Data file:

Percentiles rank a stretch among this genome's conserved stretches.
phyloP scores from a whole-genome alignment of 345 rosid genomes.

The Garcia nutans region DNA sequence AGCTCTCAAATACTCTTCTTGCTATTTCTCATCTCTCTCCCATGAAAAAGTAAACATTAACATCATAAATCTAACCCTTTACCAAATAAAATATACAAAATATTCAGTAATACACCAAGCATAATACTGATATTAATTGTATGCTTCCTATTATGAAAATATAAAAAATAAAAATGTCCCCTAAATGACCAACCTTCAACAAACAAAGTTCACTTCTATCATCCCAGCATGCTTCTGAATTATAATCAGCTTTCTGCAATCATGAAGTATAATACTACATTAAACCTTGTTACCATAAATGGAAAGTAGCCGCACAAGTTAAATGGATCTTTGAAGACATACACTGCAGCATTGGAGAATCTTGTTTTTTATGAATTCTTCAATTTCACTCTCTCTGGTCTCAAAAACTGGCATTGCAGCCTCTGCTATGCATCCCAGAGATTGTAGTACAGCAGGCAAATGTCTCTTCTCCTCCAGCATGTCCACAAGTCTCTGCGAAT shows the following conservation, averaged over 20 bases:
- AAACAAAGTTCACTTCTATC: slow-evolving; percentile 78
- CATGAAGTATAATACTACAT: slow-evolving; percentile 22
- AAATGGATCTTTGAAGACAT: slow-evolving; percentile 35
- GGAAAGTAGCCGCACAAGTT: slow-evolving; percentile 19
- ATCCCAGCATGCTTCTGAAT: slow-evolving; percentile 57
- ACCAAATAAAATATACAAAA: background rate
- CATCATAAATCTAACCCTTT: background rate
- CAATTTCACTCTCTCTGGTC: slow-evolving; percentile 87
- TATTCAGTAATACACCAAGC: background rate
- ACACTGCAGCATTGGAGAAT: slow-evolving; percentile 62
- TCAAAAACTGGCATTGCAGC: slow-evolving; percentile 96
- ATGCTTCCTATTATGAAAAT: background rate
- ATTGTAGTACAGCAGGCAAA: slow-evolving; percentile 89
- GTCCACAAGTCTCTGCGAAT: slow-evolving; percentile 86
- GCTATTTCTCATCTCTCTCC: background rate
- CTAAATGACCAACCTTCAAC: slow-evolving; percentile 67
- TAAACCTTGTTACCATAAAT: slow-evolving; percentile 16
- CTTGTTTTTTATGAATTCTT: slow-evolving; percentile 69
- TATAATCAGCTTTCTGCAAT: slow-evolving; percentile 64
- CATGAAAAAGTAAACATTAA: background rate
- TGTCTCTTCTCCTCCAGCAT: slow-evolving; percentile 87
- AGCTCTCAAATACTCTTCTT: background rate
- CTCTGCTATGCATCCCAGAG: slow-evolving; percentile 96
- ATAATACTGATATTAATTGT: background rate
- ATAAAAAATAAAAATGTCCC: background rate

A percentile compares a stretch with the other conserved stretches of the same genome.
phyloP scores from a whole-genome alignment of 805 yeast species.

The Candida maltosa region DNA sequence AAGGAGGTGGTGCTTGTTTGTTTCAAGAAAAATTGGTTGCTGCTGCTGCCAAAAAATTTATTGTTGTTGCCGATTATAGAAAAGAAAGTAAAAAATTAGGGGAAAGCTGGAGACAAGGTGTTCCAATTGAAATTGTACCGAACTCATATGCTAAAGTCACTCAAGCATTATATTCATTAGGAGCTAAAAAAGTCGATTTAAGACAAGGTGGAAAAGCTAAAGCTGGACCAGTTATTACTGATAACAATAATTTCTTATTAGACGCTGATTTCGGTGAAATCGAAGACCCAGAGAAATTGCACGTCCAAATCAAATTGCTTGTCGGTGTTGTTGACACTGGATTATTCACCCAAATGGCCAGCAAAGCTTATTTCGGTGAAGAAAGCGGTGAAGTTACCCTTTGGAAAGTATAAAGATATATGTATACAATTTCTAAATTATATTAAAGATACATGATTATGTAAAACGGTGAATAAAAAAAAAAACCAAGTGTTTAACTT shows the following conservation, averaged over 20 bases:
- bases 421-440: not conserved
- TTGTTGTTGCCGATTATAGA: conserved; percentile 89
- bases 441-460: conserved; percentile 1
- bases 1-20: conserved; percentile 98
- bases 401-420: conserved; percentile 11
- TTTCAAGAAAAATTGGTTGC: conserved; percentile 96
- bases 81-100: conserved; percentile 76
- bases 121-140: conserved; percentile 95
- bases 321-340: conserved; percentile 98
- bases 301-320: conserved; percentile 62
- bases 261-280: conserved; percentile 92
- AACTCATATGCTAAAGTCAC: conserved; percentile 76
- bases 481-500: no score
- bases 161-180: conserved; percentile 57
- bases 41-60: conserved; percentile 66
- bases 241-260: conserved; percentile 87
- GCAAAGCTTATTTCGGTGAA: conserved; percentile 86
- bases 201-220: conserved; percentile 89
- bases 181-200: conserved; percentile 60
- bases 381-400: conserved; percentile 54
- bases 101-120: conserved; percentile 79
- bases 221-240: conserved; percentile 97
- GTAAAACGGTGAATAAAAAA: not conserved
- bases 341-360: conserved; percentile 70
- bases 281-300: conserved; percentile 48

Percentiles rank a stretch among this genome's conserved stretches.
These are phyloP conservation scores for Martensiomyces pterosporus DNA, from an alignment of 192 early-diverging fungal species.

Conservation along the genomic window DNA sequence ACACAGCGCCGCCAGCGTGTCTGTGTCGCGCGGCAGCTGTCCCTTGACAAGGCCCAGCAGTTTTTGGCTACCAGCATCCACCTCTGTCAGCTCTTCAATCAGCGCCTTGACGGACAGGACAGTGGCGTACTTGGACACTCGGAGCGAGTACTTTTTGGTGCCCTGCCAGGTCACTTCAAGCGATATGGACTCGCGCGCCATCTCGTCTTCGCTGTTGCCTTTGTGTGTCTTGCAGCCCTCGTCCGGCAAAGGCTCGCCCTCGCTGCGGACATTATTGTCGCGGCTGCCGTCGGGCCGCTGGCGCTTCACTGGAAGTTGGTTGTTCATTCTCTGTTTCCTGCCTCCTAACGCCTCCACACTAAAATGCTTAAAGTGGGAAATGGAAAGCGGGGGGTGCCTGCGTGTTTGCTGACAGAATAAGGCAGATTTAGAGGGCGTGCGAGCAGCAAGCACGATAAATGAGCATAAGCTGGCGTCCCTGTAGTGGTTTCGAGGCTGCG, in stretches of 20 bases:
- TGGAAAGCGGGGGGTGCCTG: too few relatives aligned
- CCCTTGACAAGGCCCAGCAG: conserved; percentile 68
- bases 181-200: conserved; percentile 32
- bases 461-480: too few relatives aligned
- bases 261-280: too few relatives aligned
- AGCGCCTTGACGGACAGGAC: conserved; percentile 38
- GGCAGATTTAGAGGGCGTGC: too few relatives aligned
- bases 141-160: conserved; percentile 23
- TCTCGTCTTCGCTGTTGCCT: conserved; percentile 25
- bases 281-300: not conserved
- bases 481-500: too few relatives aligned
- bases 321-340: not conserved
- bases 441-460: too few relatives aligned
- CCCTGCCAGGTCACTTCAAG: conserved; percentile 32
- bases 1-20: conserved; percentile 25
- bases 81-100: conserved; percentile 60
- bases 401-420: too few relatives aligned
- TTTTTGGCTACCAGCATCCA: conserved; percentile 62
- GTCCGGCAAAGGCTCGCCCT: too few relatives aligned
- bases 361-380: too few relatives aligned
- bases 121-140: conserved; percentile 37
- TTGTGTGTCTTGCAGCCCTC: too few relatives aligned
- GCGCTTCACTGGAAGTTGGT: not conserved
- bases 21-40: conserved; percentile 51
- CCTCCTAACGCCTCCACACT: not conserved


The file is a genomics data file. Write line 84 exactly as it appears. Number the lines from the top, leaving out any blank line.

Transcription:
- CCTCCTAACGCCTCCACACT: not conserved